My shoes are tighter than yours this and I bet my team fuck over your team that. Bets were being made, girls stating that they weren’t hoes that could be played. You are a bitch this and I ain’t no bitch that.

It tickled Corey so much that blacks and Hispanics talked so much noise about needing and wanting equal education, but they still refused to use what they learned. “Just wasting good money and resources that could go to white individuals like myself.”

They were loud, so loud, and loud for no reason. This particular neighborhood of Baton Rouge, it was one strictly for the poor and the way these kids acted, they sure lived up to the stereotype.

Ghetto. Loud. Disorderly.


He continued watching as the kids ‘fought’, finally getting enough when he noticed two girls fighting one another as a group of boys stood back and watched, hooping and hollering. He grabbed his badge from his glove compartment and checked to make sure he had his gun on him.

He didn’t want to be injured. “Gotta stay prepared for these monkeys and spics.”



Darren laughed, giving Alana a tight hug after they came to an agreement of sorts. Just as he was about to lean in for a small kiss, he noticed a heavy set white man walking towards them. He was dressed in normal clothing, but Darren knew a cop anywhere.

The way he walked said it all. “Aye y’all, somebody called the pigs.”

Each and every one of the teens paused, staring quietly as the cop walked towards them. “The hell do you all think you’re doing by rioting in the middle of a street? Don’t you know that people live in these houses?”

Tyrell, not in the mood for a third altercation this week sighed and shook his head. “We live in these houses, this one happens to be mine. And if you don’t mind, Officer, my mama doesn’t like strangers near, in, or around her house.”

“Boy, I didn’t ask you a damn thing.”


They all took deep breaths. Alejandro and Ricardo started pulling out their pockets, getting into a search position because they knew they’d be patted down first. Darren cleared his throat. “Look Man, we’re not doing anything but dancing and talking. We do this every day. We aren’t bothering anybody and our parents know where we are.”

“Figures they wouldn’t be able to keep control.”

“Motherfucker, what?”

Jessica quickly pulled Tyrell back, reminding him that there were many in the juvenile detention center and city prison waiting for the chance to fight or attempt to kill him. “Chill out Ty, it ain’t worth it.”

Tyrell kept a scowl on his face and his eyes on the officer.

Darren sighed. “Look, you can’t even harass us Bruh, you’re not in uniform.”

“Boy, I am NOT your brother! You’re nothing!”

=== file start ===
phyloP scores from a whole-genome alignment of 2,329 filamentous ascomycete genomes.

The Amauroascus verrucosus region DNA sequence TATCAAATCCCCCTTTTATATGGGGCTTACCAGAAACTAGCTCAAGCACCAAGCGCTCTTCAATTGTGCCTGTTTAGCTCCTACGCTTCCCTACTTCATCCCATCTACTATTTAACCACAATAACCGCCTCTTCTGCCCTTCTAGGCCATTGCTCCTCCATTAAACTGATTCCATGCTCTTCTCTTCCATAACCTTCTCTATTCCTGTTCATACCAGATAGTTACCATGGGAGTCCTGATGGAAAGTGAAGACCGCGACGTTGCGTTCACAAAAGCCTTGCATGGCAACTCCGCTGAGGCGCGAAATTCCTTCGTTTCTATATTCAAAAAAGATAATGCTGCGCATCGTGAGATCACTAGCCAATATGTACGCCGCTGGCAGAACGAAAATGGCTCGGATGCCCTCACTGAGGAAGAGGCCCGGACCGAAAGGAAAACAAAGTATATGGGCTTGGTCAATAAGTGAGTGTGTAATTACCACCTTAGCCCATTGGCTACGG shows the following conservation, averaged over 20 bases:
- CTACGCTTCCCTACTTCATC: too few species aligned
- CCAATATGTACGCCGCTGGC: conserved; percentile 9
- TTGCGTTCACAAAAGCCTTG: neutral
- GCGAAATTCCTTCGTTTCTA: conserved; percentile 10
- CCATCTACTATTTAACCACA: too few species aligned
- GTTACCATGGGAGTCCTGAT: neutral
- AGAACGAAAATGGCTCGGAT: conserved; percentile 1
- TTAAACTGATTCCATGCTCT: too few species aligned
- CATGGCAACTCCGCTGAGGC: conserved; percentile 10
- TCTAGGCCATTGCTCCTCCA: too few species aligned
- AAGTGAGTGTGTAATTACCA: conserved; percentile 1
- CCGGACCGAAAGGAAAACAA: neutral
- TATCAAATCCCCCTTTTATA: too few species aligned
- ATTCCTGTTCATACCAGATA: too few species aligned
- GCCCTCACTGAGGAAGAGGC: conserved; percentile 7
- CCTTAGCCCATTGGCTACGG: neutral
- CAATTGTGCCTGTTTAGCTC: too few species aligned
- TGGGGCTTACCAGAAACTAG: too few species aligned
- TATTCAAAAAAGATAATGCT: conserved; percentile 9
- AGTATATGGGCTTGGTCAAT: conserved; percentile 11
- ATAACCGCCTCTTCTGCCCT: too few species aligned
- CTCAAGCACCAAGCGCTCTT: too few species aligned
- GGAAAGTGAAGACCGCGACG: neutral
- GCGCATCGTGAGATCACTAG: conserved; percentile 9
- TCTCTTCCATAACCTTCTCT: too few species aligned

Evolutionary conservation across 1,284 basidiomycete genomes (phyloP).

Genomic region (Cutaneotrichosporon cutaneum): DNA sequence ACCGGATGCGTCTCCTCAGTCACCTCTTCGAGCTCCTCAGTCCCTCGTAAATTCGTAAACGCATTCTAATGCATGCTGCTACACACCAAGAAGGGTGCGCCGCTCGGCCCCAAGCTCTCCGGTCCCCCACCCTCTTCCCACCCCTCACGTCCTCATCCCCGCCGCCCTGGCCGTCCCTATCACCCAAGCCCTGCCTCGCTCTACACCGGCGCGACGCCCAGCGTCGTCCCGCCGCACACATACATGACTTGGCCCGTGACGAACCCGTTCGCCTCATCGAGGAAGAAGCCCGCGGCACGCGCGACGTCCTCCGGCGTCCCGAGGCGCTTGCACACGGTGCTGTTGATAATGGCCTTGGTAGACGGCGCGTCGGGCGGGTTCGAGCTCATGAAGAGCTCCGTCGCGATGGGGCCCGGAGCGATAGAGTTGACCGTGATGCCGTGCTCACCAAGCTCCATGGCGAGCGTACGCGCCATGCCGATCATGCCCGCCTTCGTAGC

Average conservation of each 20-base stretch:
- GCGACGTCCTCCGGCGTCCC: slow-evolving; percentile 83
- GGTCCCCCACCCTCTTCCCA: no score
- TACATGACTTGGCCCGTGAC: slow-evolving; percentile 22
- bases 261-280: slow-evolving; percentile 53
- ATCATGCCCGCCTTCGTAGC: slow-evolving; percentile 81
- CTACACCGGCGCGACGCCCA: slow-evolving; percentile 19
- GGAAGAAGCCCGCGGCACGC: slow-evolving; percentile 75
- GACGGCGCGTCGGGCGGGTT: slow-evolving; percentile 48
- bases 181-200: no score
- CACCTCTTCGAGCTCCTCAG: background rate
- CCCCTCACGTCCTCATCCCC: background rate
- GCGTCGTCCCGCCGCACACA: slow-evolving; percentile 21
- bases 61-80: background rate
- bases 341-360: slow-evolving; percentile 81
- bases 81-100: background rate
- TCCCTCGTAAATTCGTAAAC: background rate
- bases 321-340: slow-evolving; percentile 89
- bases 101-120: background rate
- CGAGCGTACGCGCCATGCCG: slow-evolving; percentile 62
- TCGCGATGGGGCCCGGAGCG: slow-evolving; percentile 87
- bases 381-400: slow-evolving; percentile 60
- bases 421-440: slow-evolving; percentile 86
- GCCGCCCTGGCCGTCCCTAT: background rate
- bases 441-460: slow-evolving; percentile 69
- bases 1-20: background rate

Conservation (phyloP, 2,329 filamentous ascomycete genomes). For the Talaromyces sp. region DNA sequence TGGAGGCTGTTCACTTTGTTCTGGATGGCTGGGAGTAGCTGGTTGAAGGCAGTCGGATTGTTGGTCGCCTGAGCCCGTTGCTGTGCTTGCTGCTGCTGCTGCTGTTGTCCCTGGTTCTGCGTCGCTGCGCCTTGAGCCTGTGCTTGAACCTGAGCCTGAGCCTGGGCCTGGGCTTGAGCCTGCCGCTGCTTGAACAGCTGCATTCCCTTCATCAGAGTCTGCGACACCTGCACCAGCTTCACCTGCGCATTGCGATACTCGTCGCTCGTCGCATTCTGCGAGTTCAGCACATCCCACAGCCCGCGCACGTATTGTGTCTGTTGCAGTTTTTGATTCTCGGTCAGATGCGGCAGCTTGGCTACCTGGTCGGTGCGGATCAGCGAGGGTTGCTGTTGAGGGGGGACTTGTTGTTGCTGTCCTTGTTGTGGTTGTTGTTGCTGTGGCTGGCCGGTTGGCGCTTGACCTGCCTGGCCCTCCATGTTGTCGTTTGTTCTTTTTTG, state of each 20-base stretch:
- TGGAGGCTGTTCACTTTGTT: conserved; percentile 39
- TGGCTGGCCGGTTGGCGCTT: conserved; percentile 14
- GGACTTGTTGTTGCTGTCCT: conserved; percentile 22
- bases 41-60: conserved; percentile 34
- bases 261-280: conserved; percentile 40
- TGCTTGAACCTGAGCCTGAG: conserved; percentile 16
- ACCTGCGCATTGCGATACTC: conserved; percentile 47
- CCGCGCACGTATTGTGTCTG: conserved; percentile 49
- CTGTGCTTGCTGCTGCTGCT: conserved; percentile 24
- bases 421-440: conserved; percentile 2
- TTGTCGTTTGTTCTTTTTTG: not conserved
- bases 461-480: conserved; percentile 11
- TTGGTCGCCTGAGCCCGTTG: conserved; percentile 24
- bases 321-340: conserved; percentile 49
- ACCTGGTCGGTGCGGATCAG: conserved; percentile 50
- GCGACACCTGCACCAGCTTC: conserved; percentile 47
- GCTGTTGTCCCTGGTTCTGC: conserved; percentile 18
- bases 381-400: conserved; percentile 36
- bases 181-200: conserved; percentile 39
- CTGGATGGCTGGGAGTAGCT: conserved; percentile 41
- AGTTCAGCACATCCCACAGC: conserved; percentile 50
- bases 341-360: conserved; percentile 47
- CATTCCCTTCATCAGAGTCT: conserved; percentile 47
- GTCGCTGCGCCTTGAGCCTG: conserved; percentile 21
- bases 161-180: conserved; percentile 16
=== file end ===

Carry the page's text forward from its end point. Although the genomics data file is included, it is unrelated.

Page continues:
The teens began yelling, shocking and scaring Corey. When Darren stepped towards him, he made the quick decision to pull his gun. “Stand back you fucking monkey!”

“Whoa! Bruh, we didn’t even do anything to you! You came over here fucking with us and you wanna call me a monkey?! Dude, don’t you know it’s some real motherfucking cop killers out here?”

“Ohhh, you’re bad enough to make threats huh?” Corey cocked his gun, holding his finger over the trigger as he waited for the young boy to make the wrong move.


Alana, horrified since she’d never experienced anything like this first hand, grabbed Darren’s arm, trying to pull him back. “Come on D, leave it alone.”

“Nah, I’m tired of them coming into our neighborhood and fucking with us. They get mad when we don’t go to school and wanna rough us up, call us truants and shit. But when we do go, they don’t believe we’re good enough to succeed. They get mad when we’re young and don’t want to work, but when we go out and get decent jobs, they fuck with us and break us down until we have no choice but to quit and live up to their stereotypes. We ain’t no drug dealers, so what the fuck are they searching us for?!”

“Pipe down, Boy.”

“Motherfucker, my name is not BOY. It’s Darren Jerome Thomas, and I’m somebody just like you think you are. My friends are people, human beings, not animals. And we’re sick and tired of stupid ass bastards like you and the other pigs in blue coming down here thinking you can do us in just because we’re lower than you economically!”

“Do not raise your voice at me!”


Now scared, Darren’s friends pleaded for him to calm down, but he was over it. He had a total of fifteen unwarranted arrests, and double the random searches and pat downs simply because he was a black ass teen in America, in the hood at that. It wasn’t his fault that his mother had to settle for less than she wanted for herself and her kids. Their lowlife father walked out, but he was trying to do better for himself, and for his family. He was simply sick of cops trying to stop him.


Corey snatched Darren by his collar, letting him go as some of the other teens pushed him back from their friend. “Don’t you filthy bastards touch me!”

“Get out of our neighborhood, Pig.”

“I’m the law, and you will respect me!”

Darren chuckled. The whole situation was stupid and pointless, a cop looking for any reason to have some off-duty fun. “Respect you? What have you done to deserve respect, Pig? Hmm? Did you give a nigga a head start before you ran him down with your cop car? No wait, let me guess. You kept a straight face while asking a nigga where his or her pappy was? Ooo, I know, I know … you decided to lower your quota for the number of niggas you kill daily? How nice of you, PIG.”

Upset and embarrassed, Corey chuckled to himself before making up his mind to make an example out of Darren, the disrespectful little monkey. That was all Corey saw. He hit Darren in the face with the butt of his gun, causing him to fall back.

“What the fuck?! He ain’t doing shit to you!!”